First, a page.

As an example, take a look at these two pages, 114-115. This is where I keep track of restaurants I want to try and movies I want to watch, or have watched. You’ll note that each starts with a bullet point, maybe a brief description. At the bottom of the movies page, there’s a variance – having watched the Coen Brothers’ HAIL, CAESAR, I made an X through the bullet point and provided my personal 3-star rating. It was a good film, but not their best work. Similarly, under Restaurants, I’ve crossed out Trencherman, which sadly closed before I was able to enjoy their fare.
The page numbers allow me to create a quick index at the front of the journal. You can see how this system lets me take casual, one-off thoughts or comments and log them to remember later, when I’m actually looking for something to do. I find recommendations online or on television, and jot them down in the journal so I don’t have to remember them any longer.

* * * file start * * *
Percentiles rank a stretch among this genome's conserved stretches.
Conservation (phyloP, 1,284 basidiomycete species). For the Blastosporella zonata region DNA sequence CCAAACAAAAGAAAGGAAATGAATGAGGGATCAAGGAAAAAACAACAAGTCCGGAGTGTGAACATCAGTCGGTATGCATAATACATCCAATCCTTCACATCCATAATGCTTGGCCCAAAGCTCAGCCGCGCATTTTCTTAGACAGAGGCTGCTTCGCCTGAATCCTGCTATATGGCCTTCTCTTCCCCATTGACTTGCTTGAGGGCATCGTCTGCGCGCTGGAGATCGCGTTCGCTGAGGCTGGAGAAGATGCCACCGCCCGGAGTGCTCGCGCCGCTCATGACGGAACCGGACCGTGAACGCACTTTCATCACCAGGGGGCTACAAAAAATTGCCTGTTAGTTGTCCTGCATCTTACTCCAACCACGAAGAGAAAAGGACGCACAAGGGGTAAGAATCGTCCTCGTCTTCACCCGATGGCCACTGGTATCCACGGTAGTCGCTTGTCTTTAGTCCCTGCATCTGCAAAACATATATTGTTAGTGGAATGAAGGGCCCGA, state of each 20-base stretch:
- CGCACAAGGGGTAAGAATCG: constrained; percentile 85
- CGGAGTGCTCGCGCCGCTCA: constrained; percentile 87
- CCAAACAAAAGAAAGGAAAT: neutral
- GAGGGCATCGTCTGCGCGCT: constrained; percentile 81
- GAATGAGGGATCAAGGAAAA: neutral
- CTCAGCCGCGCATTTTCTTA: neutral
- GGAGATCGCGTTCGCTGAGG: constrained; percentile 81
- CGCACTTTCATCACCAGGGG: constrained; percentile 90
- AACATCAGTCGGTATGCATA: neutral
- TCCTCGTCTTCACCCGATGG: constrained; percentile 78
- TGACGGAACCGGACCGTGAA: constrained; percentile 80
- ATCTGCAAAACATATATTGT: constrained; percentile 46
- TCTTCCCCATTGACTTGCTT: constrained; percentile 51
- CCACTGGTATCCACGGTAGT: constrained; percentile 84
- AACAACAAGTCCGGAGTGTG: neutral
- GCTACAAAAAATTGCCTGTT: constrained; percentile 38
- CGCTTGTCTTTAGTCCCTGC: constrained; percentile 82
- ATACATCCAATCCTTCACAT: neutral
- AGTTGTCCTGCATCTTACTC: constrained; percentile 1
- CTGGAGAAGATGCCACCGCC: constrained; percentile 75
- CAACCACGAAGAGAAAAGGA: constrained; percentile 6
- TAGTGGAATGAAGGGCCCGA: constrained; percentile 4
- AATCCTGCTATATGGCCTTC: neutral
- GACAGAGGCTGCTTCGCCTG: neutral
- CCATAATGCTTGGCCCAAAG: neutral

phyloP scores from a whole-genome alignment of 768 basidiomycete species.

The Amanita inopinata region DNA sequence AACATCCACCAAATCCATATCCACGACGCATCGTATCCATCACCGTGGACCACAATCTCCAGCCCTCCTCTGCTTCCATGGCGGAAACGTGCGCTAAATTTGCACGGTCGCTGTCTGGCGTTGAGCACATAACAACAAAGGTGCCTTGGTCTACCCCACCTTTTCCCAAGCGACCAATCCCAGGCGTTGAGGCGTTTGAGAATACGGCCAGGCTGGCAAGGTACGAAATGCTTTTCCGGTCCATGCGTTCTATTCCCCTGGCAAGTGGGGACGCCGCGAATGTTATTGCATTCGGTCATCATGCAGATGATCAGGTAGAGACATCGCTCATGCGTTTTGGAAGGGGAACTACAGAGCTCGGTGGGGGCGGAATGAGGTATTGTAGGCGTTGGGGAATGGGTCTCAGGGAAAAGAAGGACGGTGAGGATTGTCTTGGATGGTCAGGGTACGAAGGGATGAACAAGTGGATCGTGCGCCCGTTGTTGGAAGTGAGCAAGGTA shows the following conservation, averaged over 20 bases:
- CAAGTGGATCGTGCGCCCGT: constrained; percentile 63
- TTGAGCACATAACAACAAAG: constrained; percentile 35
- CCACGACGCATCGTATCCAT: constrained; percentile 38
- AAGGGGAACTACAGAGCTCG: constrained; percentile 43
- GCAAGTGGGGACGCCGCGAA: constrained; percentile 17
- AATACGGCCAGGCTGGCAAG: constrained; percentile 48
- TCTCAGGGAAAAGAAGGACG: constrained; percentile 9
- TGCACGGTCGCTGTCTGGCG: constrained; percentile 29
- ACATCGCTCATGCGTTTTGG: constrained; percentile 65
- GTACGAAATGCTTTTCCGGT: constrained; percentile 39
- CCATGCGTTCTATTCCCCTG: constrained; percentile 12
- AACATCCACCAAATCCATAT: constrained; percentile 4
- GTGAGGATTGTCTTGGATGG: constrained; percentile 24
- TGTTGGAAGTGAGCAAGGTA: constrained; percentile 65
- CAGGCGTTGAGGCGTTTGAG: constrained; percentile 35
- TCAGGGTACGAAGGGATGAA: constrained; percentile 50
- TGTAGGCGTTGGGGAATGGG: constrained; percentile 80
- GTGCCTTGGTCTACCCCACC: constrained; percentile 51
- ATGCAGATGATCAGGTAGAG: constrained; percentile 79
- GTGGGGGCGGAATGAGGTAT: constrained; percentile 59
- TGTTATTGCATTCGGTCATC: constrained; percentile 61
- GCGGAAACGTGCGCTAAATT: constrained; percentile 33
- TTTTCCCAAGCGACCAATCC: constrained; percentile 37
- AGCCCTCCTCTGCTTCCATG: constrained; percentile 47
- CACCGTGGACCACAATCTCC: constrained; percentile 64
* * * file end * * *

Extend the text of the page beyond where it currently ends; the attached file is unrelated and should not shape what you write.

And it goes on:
The second tool is called the Eisenhower Matrix. Named after President Dwight D. Eisenhower, this is the tool that really changed the way I spend my days and weeks. He had a great quote – “What is urgent is rarely important, and what is important is rarely urgent.”
As such, the matrix consists of four quadrants: Important and Urgent, Important and Not Urgent, Urgent but Not Important, and Neither Urgent nor Important. Examples of those four might be tax deadlines, physical exercise or study, assisting co-workers with their deadlines, and – at least in my case – scrolling endlessly through social media.
It’s a funny thing about our modern age that we spend most of our lives in the third quadrant, taking care of things that are Urgent – usually for someone else – but not truly important to us.